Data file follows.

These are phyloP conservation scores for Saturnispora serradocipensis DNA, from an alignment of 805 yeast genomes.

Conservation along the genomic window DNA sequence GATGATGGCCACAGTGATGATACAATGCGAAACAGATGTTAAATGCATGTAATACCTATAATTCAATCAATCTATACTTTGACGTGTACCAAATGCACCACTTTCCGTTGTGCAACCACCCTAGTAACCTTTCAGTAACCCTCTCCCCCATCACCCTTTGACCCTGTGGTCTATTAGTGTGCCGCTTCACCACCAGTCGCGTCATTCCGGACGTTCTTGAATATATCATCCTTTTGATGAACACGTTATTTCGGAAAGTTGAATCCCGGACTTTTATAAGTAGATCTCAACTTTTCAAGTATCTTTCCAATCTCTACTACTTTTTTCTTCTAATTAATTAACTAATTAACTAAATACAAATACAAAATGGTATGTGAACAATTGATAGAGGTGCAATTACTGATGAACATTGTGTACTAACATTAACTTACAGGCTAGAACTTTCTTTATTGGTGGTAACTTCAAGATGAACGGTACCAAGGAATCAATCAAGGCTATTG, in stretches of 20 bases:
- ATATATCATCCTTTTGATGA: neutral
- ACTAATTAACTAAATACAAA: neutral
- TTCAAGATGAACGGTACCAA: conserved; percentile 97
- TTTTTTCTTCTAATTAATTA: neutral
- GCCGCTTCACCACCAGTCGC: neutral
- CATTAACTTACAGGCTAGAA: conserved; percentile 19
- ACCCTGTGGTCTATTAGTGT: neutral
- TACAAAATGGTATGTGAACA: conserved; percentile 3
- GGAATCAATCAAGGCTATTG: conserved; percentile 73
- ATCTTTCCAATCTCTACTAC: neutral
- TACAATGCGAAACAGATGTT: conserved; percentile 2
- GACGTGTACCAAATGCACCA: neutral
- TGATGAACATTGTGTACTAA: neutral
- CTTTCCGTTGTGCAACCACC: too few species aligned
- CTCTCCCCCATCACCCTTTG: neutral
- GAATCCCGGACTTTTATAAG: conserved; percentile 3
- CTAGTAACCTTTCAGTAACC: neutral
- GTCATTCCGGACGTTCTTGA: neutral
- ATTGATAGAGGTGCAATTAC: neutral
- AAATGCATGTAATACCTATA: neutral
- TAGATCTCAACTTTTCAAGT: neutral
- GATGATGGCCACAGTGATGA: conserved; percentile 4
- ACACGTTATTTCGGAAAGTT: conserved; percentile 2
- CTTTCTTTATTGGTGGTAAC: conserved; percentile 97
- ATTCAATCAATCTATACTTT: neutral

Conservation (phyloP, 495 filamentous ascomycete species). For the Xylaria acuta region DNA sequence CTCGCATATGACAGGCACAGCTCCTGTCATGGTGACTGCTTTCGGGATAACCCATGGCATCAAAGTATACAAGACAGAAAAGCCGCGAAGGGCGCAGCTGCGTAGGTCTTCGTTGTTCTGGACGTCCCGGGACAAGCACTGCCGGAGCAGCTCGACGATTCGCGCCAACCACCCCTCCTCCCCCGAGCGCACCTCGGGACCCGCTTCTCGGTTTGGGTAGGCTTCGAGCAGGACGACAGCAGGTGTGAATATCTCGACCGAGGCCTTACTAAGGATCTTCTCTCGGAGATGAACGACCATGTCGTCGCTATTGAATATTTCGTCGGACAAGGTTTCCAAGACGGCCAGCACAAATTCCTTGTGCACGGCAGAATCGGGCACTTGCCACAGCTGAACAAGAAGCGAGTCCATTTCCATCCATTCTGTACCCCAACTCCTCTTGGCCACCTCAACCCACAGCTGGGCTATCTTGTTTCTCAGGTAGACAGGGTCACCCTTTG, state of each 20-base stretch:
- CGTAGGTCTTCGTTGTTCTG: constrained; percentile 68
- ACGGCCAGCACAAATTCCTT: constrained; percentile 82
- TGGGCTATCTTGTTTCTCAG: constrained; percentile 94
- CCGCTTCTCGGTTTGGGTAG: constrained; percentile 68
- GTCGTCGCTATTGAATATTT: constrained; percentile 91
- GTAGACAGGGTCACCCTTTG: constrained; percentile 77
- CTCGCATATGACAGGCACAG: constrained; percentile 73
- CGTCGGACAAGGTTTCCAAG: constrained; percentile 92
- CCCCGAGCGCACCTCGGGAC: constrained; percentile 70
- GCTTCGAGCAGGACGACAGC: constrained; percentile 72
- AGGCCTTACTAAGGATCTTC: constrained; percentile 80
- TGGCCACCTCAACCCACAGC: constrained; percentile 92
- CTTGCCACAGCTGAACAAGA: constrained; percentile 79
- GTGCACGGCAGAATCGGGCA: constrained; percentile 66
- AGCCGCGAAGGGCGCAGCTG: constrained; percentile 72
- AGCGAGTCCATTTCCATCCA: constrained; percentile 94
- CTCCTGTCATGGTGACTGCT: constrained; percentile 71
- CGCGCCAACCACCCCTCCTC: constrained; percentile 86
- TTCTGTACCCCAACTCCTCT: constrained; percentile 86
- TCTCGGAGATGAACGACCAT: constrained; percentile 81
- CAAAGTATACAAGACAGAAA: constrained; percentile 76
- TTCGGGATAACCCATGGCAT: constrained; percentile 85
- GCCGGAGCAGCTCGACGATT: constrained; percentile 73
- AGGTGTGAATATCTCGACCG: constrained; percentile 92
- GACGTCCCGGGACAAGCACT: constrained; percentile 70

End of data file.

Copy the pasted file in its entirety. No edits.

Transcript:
These are phyloP conservation scores for Saturnispora serradocipensis DNA, from an alignment of 805 yeast genomes.

Conservation along the genomic window DNA sequence GATGATGGCCACAGTGATGATACAATGCGAAACAGATGTTAAATGCATGTAATACCTATAATTCAATCAATCTATACTTTGACGTGTACCAAATGCACCACTTTCCGTTGTGCAACCACCCTAGTAACCTTTCAGTAACCCTCTCCCCCATCACCCTTTGACCCTGTGGTCTATTAGTGTGCCGCTTCACCACCAGTCGCGTCATTCCGGACGTTCTTGAATATATCATCCTTTTGATGAACACGTTATTTCGGAAAGTTGAATCCCGGACTTTTATAAGTAGATCTCAACTTTTCAAGTATCTTTCCAATCTCTACTACTTTTTTCTTCTAATTAATTAACTAATTAACTAAATACAAATACAAAATGGTATGTGAACAATTGATAGAGGTGCAATTACTGATGAACATTGTGTACTAACATTAACTTACAGGCTAGAACTTTCTTTATTGGTGGTAACTTCAAGATGAACGGTACCAAGGAATCAATCAAGGCTATTG, in stretches of 20 bases:
- ATATATCATCCTTTTGATGA: neutral
- ACTAATTAACTAAATACAAA: neutral
- TTCAAGATGAACGGTACCAA: conserved; percentile 97
- TTTTTTCTTCTAATTAATTA: neutral
- GCCGCTTCACCACCAGTCGC: neutral
- CATTAACTTACAGGCTAGAA: conserved; percentile 19
- ACCCTGTGGTCTATTAGTGT: neutral
- TACAAAATGGTATGTGAACA: conserved; percentile 3
- GGAATCAATCAAGGCTATTG: conserved; percentile 73
- ATCTTTCCAATCTCTACTAC: neutral
- TACAATGCGAAACAGATGTT: conserved; percentile 2
- GACGTGTACCAAATGCACCA: neutral
- TGATGAACATTGTGTACTAA: neutral
- CTTTCCGTTGTGCAACCACC: too few species aligned
- CTCTCCCCCATCACCCTTTG: neutral
- GAATCCCGGACTTTTATAAG: conserved; percentile 3
- CTAGTAACCTTTCAGTAACC: neutral
- GTCATTCCGGACGTTCTTGA: neutral
- ATTGATAGAGGTGCAATTAC: neutral
- AAATGCATGTAATACCTATA: neutral
- TAGATCTCAACTTTTCAAGT: neutral
- GATGATGGCCACAGTGATGA: conserved; percentile 4
- ACACGTTATTTCGGAAAGTT: conserved; percentile 2
- CTTTCTTTATTGGTGGTAAC: conserved; percentile 97
- ATTCAATCAATCTATACTTT: neutral

Conservation (phyloP, 495 filamentous ascomycete species). For the Xylaria acuta region DNA sequence CTCGCATATGACAGGCACAGCTCCTGTCATGGTGACTGCTTTCGGGATAACCCATGGCATCAAAGTATACAAGACAGAAAAGCCGCGAAGGGCGCAGCTGCGTAGGTCTTCGTTGTTCTGGACGTCCCGGGACAAGCACTGCCGGAGCAGCTCGACGATTCGCGCCAACCACCCCTCCTCCCCCGAGCGCACCTCGGGACCCGCTTCTCGGTTTGGGTAGGCTTCGAGCAGGACGACAGCAGGTGTGAATATCTCGACCGAGGCCTTACTAAGGATCTTCTCTCGGAGATGAACGACCATGTCGTCGCTATTGAATATTTCGTCGGACAAGGTTTCCAAGACGGCCAGCACAAATTCCTTGTGCACGGCAGAATCGGGCACTTGCCACAGCTGAACAAGAAGCGAGTCCATTTCCATCCATTCTGTACCCCAACTCCTCTTGGCCACCTCAACCCACAGCTGGGCTATCTTGTTTCTCAGGTAGACAGGGTCACCCTTTG, state of each 20-base stretch:
- CGTAGGTCTTCGTTGTTCTG: constrained; percentile 68
- ACGGCCAGCACAAATTCCTT: constrained; percentile 82
- TGGGCTATCTTGTTTCTCAG: constrained; percentile 94
- CCGCTTCTCGGTTTGGGTAG: constrained; percentile 68
- GTCGTCGCTATTGAATATTT: constrained; percentile 91
- GTAGACAGGGTCACCCTTTG: constrained; percentile 77
- CTCGCATATGACAGGCACAG: constrained; percentile 73
- CGTCGGACAAGGTTTCCAAG: constrained; percentile 92
- CCCCGAGCGCACCTCGGGAC: constrained; percentile 70
- GCTTCGAGCAGGACGACAGC: constrained; percentile 72
- AGGCCTTACTAAGGATCTTC: constrained; percentile 80
- TGGCCACCTCAACCCACAGC: constrained; percentile 92
- CTTGCCACAGCTGAACAAGA: constrained; percentile 79
- GTGCACGGCAGAATCGGGCA: constrained; percentile 66
- AGCCGCGAAGGGCGCAGCTG: constrained; percentile 72
- AGCGAGTCCATTTCCATCCA: constrained; percentile 94
- CTCCTGTCATGGTGACTGCT: constrained; percentile 71
- CGCGCCAACCACCCCTCCTC: constrained; percentile 86
- TTCTGTACCCCAACTCCTCT: constrained; percentile 86
- TCTCGGAGATGAACGACCAT: constrained; percentile 81
- CAAAGTATACAAGACAGAAA: constrained; percentile 76
- TTCGGGATAACCCATGGCAT: constrained; percentile 85
- GCCGGAGCAGCTCGACGATT: constrained; percentile 73
- AGGTGTGAATATCTCGACCG: constrained; percentile 92
- GACGTCCCGGGACAAGCACT: constrained; percentile 70